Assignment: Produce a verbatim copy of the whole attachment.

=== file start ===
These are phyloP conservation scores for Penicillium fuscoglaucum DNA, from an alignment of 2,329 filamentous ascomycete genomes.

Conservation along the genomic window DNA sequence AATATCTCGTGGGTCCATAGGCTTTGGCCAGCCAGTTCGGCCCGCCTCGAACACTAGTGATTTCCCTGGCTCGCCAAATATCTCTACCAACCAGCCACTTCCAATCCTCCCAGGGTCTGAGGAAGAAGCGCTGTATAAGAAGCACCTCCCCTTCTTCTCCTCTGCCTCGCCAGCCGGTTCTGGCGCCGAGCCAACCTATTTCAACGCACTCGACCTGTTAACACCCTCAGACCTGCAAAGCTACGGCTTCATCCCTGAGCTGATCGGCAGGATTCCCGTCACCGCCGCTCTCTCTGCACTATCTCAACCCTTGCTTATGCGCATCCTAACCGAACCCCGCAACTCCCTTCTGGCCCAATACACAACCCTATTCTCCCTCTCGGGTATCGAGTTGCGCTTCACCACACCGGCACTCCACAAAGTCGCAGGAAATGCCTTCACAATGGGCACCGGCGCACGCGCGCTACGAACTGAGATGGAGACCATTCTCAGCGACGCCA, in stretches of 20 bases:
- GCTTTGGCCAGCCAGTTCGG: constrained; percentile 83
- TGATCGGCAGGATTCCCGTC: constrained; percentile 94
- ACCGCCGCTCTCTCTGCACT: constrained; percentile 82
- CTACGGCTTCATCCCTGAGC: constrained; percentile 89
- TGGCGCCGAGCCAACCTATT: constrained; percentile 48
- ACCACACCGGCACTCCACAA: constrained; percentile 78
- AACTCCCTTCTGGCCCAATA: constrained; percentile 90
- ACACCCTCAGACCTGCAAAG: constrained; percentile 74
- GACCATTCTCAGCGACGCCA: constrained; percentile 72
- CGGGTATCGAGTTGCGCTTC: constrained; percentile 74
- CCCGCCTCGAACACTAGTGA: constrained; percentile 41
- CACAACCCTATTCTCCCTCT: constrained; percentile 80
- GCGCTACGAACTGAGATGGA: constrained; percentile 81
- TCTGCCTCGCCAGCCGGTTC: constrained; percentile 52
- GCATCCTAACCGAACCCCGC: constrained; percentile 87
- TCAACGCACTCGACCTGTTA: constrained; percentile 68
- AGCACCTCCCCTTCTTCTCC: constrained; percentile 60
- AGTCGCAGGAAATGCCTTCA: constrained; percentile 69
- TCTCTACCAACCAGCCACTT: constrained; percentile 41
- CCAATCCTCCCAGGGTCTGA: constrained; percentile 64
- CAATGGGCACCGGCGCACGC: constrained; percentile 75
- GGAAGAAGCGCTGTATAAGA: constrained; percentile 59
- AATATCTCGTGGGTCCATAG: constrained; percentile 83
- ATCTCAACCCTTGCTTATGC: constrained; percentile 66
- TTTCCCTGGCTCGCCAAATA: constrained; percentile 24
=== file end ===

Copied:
These are phyloP conservation scores for Penicillium fuscoglaucum DNA, from an alignment of 2,329 filamentous ascomycete genomes.

Conservation along the genomic window DNA sequence AATATCTCGTGGGTCCATAGGCTTTGGCCAGCCAGTTCGGCCCGCCTCGAACACTAGTGATTTCCCTGGCTCGCCAAATATCTCTACCAACCAGCCACTTCCAATCCTCCCAGGGTCTGAGGAAGAAGCGCTGTATAAGAAGCACCTCCCCTTCTTCTCCTCTGCCTCGCCAGCCGGTTCTGGCGCCGAGCCAACCTATTTCAACGCACTCGACCTGTTAACACCCTCAGACCTGCAAAGCTACGGCTTCATCCCTGAGCTGATCGGCAGGATTCCCGTCACCGCCGCTCTCTCTGCACTATCTCAACCCTTGCTTATGCGCATCCTAACCGAACCCCGCAACTCCCTTCTGGCCCAATACACAACCCTATTCTCCCTCTCGGGTATCGAGTTGCGCTTCACCACACCGGCACTCCACAAAGTCGCAGGAAATGCCTTCACAATGGGCACCGGCGCACGCGCGCTACGAACTGAGATGGAGACCATTCTCAGCGACGCCA, in stretches of 20 bases:
- GCTTTGGCCAGCCAGTTCGG: constrained; percentile 83
- TGATCGGCAGGATTCCCGTC: constrained; percentile 94
- ACCGCCGCTCTCTCTGCACT: constrained; percentile 82
- CTACGGCTTCATCCCTGAGC: constrained; percentile 89
- TGGCGCCGAGCCAACCTATT: constrained; percentile 48
- ACCACACCGGCACTCCACAA: constrained; percentile 78
- AACTCCCTTCTGGCCCAATA: constrained; percentile 90
- ACACCCTCAGACCTGCAAAG: constrained; percentile 74
- GACCATTCTCAGCGACGCCA: constrained; percentile 72
- CGGGTATCGAGTTGCGCTTC: constrained; percentile 74
- CCCGCCTCGAACACTAGTGA: constrained; percentile 41
- CACAACCCTATTCTCCCTCT: constrained; percentile 80
- GCGCTACGAACTGAGATGGA: constrained; percentile 81
- TCTGCCTCGCCAGCCGGTTC: constrained; percentile 52
- GCATCCTAACCGAACCCCGC: constrained; percentile 87
- TCAACGCACTCGACCTGTTA: constrained; percentile 68
- AGCACCTCCCCTTCTTCTCC: constrained; percentile 60
- AGTCGCAGGAAATGCCTTCA: constrained; percentile 69
- TCTCTACCAACCAGCCACTT: constrained; percentile 41
- CCAATCCTCCCAGGGTCTGA: constrained; percentile 64
- CAATGGGCACCGGCGCACGC: constrained; percentile 75
- GGAAGAAGCGCTGTATAAGA: constrained; percentile 59
- AATATCTCGTGGGTCCATAG: constrained; percentile 83
- ATCTCAACCCTTGCTTATGC: constrained; percentile 66
- TTTCCCTGGCTCGCCAAATA: constrained; percentile 24